"Last year we had to move our right tackle to left and play our third tackle as a starter,"  Rivera said. "It really impacts a lot of things that happened. We've got to refortify that position. That was one of the driving forces in us going out and bringing in (Matt) Kalil.

"We looked at it and said, 'Here's a guy trying to play through an injury.' When you look at the things he did early in his career when he didn't have the injury, we looked at that. He's had the surgery, so how much better is he now? And we have a lot of confidence in our position coaches, and that's a big part of it. They've done a great job with guys we've brought in. Michael Oher is a great example."

Oher was coming off an injury when he arrived in Carolina prior to the 2015 season, and he thrived both from being healthier and from reuniting with his first offensive line coach in John Matsko. Rivera is hopeful that Oher and Matsko will get the chance to pick up where they left off next season.


"Talking to Michael, listening to Michael, I believe he's going to play. I do," Rivera said. "Honestly, I don't have concern. We'll just continue with where we are with him. He's been around, has been doing the things he's been asked to do. He looks good, he really does. It's just one of those things that when it's time to start doing everything, we'll see how he is."

Fortifying the line in front of Newton isn't the only thing Rivera and the Panthers are doing. Rivera has talked openly about getting back to a power running game that features the running back, and Rivera is excited about the team having recently signed workhorse Jonathan Stewart to a contract extension. Rivera also plans to attend pro day for LSU running back Leonard Fournette, a power back often linked to the Panthers with the No. 8 overall pick in next month's NFL Draft.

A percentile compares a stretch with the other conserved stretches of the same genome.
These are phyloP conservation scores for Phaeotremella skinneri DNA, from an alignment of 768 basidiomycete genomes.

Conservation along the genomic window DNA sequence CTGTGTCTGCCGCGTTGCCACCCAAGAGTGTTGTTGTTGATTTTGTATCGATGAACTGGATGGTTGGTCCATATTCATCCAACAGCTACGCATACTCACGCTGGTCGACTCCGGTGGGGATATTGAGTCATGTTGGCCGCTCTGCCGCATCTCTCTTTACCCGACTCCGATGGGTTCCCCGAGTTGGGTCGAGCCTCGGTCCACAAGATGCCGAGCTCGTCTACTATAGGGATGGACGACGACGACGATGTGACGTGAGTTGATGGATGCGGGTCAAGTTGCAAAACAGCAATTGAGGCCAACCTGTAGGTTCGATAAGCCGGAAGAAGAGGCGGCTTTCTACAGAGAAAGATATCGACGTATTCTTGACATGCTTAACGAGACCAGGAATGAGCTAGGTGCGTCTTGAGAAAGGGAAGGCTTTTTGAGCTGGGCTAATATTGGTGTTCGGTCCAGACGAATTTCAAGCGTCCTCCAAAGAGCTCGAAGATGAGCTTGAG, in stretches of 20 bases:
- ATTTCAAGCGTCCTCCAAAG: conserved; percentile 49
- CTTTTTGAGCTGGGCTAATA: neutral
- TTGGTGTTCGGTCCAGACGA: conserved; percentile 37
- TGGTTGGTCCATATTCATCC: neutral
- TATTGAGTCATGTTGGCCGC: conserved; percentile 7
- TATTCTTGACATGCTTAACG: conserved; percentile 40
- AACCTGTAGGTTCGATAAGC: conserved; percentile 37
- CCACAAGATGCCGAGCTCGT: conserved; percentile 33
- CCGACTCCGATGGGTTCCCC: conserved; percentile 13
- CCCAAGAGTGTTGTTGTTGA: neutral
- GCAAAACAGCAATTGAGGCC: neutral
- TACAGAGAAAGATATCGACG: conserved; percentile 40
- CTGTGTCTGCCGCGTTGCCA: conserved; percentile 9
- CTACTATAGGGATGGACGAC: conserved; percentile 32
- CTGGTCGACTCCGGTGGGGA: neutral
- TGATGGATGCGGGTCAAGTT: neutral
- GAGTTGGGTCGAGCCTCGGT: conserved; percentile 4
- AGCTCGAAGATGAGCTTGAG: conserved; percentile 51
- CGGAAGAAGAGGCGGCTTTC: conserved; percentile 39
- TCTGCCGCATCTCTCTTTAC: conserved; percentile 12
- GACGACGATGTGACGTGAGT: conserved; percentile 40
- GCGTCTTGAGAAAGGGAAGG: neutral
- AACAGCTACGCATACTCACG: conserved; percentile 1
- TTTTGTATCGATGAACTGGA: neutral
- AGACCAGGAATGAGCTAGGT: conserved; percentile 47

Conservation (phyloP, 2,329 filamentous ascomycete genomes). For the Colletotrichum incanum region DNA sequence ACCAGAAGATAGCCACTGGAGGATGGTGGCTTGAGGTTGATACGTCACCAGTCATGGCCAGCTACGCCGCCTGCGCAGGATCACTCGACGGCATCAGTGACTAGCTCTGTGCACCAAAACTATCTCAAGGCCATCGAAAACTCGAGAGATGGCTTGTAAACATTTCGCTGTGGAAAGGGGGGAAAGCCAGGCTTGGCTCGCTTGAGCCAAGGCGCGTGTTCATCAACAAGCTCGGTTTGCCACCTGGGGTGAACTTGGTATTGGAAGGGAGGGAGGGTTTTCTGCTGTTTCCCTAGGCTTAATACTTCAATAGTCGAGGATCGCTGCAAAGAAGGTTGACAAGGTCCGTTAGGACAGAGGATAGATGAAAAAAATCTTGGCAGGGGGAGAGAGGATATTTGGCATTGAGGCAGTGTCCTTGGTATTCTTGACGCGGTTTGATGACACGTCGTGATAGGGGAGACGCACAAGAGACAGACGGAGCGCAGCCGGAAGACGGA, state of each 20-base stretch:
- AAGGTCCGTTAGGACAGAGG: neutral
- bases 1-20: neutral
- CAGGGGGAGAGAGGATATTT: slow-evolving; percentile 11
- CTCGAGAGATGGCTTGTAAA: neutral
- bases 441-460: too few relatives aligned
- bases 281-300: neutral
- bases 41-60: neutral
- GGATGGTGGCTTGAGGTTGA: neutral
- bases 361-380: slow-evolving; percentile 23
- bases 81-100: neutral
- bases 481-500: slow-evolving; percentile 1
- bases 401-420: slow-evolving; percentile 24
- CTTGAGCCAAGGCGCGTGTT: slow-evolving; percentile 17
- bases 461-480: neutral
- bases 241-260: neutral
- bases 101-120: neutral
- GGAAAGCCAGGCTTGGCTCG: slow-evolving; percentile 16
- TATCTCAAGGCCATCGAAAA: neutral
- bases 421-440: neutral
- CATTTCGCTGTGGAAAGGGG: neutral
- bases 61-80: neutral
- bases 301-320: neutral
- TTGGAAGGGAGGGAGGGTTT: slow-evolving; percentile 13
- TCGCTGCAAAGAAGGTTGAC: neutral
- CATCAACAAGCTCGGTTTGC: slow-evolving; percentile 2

"There are a few I wanted to go to specifically. That is one of them," said Rivera, who already attended Stanford's pro day featuring versatile running back Christian McCaffrey. "He's a young man we most certainly want to get to know as best as possible, and there are a few others we want to do the same with."

Rivera and Co. are being aggressive in their search for answers on offense, an effort aimed at empowering Newton to be the best quarterback he can be. When he's not, 2016 showed how this team can struggle. When he is, 2015 showed how it can succeed.

"For him, more so about anything else it's about the guys that are out there on the field with him," Rivera said. "He's going to have to rebuild his confidence. He was shook. The young man went through a tough time, and we went through a tough time.

"I've made mistakes. We've made mistakes. We didn't play to our abilities. If you constantly try to sell, 'We're going to be OK,' and hide or mask the situation, we're not going to confront it. So I'm really trying to put it out there so that we all know what we've got to get better at. That's part of my attitude. We put it out there. We know what needs to be fixed. Let's go out there and fix it."